Stocks fell on Tuesday as the final trading week of the year began as investors weighed the economic outlook for 2023.
The Dow Jones Industrial Average was last up 122 points, or 0.35. The S&P 500 traded flat, while the Nasdaq Composite fell 0.8%.
Stocks linked to China rose The country eased Covid restrictions. Tesla collapsed 5% on news of extended production suspensionwhen Southwest fell 4% as the airline canceled thousands of flights.
Yields also rose, putting pressure on growth stocks like tech. yield on that day 10 Year Treasury The benchmark was last up 5 basis points at 3.798%.
“Essentially high yield is a continuation of growth that is redistributed to other sectors that are smaller, but not large enough to change the headline index,” said Truist’s Keith Lerner.
A combination of tax loss selling, portfolio restructuring and investors deciding where to position their portfolios for 2023 could also weigh on the indices, said Sameer Samana, senior global market strategist at Wells Fargo Investments.
Stocks posted their worst annual performance since 2008 and another weak month, with the Dow and S&P falling 8.4% and 19.5%, respectively. The Nasdaq fell 33.5%.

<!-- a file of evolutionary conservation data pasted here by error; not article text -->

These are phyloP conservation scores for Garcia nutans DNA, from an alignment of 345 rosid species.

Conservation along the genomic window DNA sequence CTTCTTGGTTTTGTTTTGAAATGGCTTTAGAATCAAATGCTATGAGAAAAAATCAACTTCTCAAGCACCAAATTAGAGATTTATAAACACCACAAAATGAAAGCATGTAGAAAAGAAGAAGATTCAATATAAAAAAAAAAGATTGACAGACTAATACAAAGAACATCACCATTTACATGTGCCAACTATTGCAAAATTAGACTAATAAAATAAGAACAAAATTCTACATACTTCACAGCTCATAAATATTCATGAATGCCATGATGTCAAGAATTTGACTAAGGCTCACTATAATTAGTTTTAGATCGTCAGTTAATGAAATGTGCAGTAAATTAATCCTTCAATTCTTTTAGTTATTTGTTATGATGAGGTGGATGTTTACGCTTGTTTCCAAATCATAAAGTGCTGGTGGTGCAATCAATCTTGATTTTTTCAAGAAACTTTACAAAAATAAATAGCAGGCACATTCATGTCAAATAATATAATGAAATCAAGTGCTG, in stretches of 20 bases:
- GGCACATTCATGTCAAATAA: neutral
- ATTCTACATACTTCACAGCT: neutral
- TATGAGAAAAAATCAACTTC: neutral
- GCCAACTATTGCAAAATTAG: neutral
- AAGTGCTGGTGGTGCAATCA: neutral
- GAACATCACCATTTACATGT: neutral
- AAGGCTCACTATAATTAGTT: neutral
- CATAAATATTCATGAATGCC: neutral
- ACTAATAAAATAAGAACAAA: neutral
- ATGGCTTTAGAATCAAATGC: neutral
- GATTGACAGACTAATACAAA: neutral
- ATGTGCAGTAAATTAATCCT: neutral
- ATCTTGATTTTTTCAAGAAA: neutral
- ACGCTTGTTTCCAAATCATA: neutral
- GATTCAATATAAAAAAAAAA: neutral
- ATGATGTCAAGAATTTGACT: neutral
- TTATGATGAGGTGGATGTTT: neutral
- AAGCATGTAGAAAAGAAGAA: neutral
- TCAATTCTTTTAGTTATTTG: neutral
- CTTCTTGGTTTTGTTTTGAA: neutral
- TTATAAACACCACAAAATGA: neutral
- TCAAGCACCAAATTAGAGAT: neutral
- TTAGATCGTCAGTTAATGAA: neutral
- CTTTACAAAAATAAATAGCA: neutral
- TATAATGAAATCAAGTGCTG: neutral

In December, the S&P fell 6%, while the Dow and Nasdaq fell 3.8% and 9.3%, respectively. The major averages are on pace for their biggest monthly declines since September.
After a brutal year consumed by inflation and recession fears, investors were hoping to end 2022 on a positive note. Friday started the season for the Santa Claus rally, ie Generally considered the final five-day trading stretch of the current yearas well as the first two trading days of the new year.
Questions also linger about whether volatility will continue into 2023 and what the economy and inflation will bring as the calendar year turns a corner.
Markets were closed on Monday for the Christmas holiday. In this shortened trading week, investors expect relatively quiet or more volatility due to low trading volumes.